Lack of scientific and confirmed researches and expert knowledge about evaluation systems for clinical governance development in Iran have made studies on different evaluation systems for clinical governance development a necessity. These studies must provide applied strategies to design criteria of implementing clinical governance for hospital's accreditation. This is a descriptive and comparative study on development of clinical governance models all over the world. Data have been gathered by reviewing related articles. Models have been studied in comprehensive review method. The evaluated models of clinical governance development were Australian, NHS, SPOCK and OPTIGOV. The final aspects extracted from these models were Responsiveness, Policies and Strategies, Organizational Structure, Allocating Resources, Education and Occupational Development, Performance Evaluation, External Evaluation, Patient Oriented Approach, Risk Management, Personnel's Participation, Information Technology, Human Resources, Research and Development, Evidence Based Medicine, Clinical Audit, Health Technology Assessment and Quality. These results are applicable for completing the present criteria which evaluating clinical governance application and provide practical framework to evaluate country's hospital on the basis of clinical governance elements.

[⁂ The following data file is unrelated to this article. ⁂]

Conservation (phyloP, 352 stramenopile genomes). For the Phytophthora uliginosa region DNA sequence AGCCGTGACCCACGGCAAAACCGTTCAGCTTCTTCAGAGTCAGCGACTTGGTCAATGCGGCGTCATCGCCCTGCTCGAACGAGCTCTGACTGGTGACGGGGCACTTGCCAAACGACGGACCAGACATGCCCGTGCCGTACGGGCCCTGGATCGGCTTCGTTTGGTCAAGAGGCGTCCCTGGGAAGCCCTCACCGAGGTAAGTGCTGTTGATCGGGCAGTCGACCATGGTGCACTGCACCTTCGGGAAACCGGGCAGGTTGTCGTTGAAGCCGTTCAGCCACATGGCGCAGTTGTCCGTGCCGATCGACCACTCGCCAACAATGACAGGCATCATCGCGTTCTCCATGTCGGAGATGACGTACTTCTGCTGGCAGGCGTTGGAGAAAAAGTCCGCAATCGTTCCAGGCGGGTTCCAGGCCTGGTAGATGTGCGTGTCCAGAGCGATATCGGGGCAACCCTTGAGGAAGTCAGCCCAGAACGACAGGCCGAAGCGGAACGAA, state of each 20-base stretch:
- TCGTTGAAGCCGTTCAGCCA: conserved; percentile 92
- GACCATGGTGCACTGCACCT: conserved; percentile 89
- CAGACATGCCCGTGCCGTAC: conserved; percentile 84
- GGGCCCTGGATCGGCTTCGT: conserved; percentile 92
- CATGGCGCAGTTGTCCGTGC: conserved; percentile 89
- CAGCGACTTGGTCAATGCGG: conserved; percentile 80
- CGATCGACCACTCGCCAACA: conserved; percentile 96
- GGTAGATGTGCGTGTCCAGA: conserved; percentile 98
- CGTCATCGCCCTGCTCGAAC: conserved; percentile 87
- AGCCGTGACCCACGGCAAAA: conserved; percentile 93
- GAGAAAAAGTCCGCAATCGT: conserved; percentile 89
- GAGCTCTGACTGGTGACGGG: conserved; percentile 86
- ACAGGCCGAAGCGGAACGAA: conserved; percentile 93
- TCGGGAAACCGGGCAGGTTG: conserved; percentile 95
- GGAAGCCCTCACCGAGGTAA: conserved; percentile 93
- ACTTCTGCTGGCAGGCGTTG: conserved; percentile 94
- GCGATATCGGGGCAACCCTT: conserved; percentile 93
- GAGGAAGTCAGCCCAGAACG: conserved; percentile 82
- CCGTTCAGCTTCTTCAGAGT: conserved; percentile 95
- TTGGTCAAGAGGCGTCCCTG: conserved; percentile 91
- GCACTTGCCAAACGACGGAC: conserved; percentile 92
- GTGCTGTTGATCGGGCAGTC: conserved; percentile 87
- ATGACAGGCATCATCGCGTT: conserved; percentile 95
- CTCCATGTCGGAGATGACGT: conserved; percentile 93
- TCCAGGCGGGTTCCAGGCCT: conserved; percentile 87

16. Evaluation systems for clinical governance development: a comparative study.

    Directory of Open Access Journals (Sweden)

    Elaheh Hooshmand

    2014-08-01

    Full Text Available Lack of scientific and confirmed researches and expert knowledge about evaluation systems for clinical governance development in Iran have made studies on different evaluation systems for clinical governance development a necessity. These studies must provide applied strategies to design criteria of implementing clinical governance for hospital's accreditation. This is a descriptive and comparative study on development of clinical governance models all over the world. Data have been gathered by reviewing related articles. Models have been studied in comprehensive review method. The evaluated models of clinical governance development were Australian, NHS, SPOCK and OPTIGOV. The final aspects extracted from these models were Responsiveness, Policies and Strategies, Organizational Structure, Allocating Resources, Education and Occupational Development, Performance Evaluation, External Evaluation, Patient Oriented Approach, Risk Management, Personnel's Participation, Information Technology, Human Resources, Research and Development, Evidence Based Medicine, Clinical Audit, Health Technology Assessment and Quality. These results are applicable for completing the present criteria which evaluating clinical governance application and provide practical framework to evaluate country's hospital on the basis of clinical governance elements.

  17. Stage-Wise Identification and Analysis of miRNA from Root-Knot Nematode Meloidogyne incognita.